WWF chief: 'Short-term' moves over Ukraine war could imperil climate fight

6/28/2022 6:30:00 PM

The World Wildlife Fund's chief warned on Tuesday that 'short-term decisions' to tackle an international energy crisis caused by the war in Ukraine could undermine efforts to fight longer-term climate change.

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The World Wildlife Fund's chief warned on Tuesday that 'short-term decisions' to tackle an international energy crisis caused by the war in Ukraine could undermine efforts to fight longer-term climate change.

The World Wildlife Fund's chief warned on Tuesday that 'short-term decisions' to tackle an international energy crisis caused by the war in Ukraine could undermine efforts to fight longer-term climate change.

Read MoreLISBON, June 28 (Reuters) - The World Wildlife Fund's chief warned on Tuesday that "short-term decisions" to tackle an international energy crisis caused by the war in Ukraine could undermine efforts to fight longer-term climate change.

Register now for FREE unlimited access to Reuters.comOf the European Union's 27 member countries, 17 have broadenedthe scope of their plans to increase renewable energy since 2020.read moreThe number of overfished stocks globally has tripled in half a century, according to the U.N. Food and Agricultural Organisation (FAO).

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The fight against climate change could be a victim of the war in Ukraine.President Biden said the world’s wealthiest democracies would ban imports of Russian gold, as their summit in Germany sought ways to further isolate Moscow. Russia remained defiant, unleashing a barrage of missiles at Ukraine’s capital. Nice to see Germany and Netherlands fire up their coal plants and shutter their nukes. Climate Crisis my ass. The reality of 'sustainable energy' has hit. Stupid, dumb leadership. This is laughable. We are governed by ignorant specialists, who've created a propaganda machine they can now not neither stop nor find the alternatives. This is unprofessionalism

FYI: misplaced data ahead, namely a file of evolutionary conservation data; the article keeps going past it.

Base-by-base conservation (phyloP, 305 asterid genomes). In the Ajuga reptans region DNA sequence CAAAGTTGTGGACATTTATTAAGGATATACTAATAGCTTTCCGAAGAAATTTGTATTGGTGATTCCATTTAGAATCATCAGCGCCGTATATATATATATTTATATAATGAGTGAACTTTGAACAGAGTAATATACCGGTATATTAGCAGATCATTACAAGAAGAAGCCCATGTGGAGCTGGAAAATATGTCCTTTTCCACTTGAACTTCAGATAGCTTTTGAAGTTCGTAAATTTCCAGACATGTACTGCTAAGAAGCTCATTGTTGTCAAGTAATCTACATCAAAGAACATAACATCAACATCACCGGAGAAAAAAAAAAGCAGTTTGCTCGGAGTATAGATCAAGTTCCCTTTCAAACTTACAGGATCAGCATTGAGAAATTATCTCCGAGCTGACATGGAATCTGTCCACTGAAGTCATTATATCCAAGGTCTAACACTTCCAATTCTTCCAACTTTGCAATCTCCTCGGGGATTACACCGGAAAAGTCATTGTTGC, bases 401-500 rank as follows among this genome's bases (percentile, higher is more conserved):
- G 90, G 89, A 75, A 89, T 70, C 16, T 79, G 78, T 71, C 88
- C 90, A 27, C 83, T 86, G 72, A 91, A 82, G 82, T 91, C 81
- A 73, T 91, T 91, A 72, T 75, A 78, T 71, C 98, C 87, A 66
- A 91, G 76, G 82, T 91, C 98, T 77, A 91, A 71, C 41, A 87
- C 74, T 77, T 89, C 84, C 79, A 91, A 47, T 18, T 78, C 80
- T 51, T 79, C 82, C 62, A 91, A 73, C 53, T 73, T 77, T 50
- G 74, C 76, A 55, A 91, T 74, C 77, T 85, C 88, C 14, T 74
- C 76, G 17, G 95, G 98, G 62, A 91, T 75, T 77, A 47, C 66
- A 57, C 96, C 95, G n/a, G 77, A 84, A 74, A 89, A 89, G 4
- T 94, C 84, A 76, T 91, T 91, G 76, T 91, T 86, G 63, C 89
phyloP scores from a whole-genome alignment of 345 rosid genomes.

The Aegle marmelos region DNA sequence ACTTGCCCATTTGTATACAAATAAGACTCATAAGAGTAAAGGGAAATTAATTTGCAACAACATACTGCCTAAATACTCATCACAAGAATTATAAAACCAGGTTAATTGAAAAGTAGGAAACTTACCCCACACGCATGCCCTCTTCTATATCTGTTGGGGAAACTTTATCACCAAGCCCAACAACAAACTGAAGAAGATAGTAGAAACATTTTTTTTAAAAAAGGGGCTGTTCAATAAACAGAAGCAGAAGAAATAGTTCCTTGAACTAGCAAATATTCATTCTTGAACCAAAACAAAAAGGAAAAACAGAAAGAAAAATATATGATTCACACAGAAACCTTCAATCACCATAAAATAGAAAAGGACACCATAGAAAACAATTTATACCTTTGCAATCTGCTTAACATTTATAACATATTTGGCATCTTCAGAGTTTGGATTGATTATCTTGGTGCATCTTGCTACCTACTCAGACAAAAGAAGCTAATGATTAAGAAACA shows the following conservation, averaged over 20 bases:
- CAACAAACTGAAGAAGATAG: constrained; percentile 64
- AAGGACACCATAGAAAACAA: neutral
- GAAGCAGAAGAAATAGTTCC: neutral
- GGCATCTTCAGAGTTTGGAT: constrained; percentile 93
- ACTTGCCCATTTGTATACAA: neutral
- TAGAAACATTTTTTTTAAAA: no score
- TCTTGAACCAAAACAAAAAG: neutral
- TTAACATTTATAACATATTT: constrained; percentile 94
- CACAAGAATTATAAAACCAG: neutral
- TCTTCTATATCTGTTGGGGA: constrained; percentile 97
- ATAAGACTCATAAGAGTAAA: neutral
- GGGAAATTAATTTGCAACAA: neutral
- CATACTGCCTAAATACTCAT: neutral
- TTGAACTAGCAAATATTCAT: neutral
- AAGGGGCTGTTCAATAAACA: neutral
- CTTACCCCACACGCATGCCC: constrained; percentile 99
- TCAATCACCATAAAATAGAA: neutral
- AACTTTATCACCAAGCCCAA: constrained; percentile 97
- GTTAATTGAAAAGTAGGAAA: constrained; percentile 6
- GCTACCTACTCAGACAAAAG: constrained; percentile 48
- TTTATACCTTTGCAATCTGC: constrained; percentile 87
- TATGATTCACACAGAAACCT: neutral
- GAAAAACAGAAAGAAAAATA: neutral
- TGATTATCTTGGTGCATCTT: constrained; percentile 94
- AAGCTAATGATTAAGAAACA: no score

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Opinion | The Supreme Court’s right-wing revolution isn’t slowing a bitGuns, abortion, prayer in schools, and next up is the government's ability to fight climate change. They've caught the tiger by the tail, bless their hearts. Now your tax dollars can go to the local madrasa and kids can put up druid shrines and pentagrams at football games.

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3 minute read 1/2 The director general of the World Wildlife Fund, Marco Lambertini, gives an interview to Reuters at the United Nations Ocean Conference, in Lisbon, Portugal, June 28, 2022.To counteract Russia and China, the G7 welcomes smaller nations to its summit.LATEST DESHAUN WATSON COVERAGE Cleveland’s quarterback will have a hearing next week with NFL disciplinary officer Sue L.recent gains could also be linked to the US dollar’s mixed performance.

REUTERS/Pedro Nunes Read More Register now for FREE unlimited access to Reuters.com Register LISBON, June 28 (Reuters) - The World Wildlife Fund's chief warned on Tuesday that "short-term decisions" to tackle an international energy crisis caused by the war in Ukraine could undermine efforts to fight longer-term climate change. In addition to the G7 nations, Ukraine, Indonesia, Senegal, Argentina and South Africa have been invited. He was referring to soaring energy costs and supply shocks triggered by the Russian invasion of Ukraine that have spurred some countries to burn more coal and buy up non-Russian gas. PREVIOUS: 20 lawsuits against Deshaun Watson have been settled, accusers' attorney says It’s not yet know how long Watson is scheduled to meet with Robinson. This has raised concern that climate issues could be swept under the carpet, with catastrophic longer-term implications for the global climate, WWF director general Marco Lambertini told Reuters on the sidelines of the U..N.” Also challenging the steel demand could be the statements from the Bank for International Settlements (BIS) that supported faster rate hikes.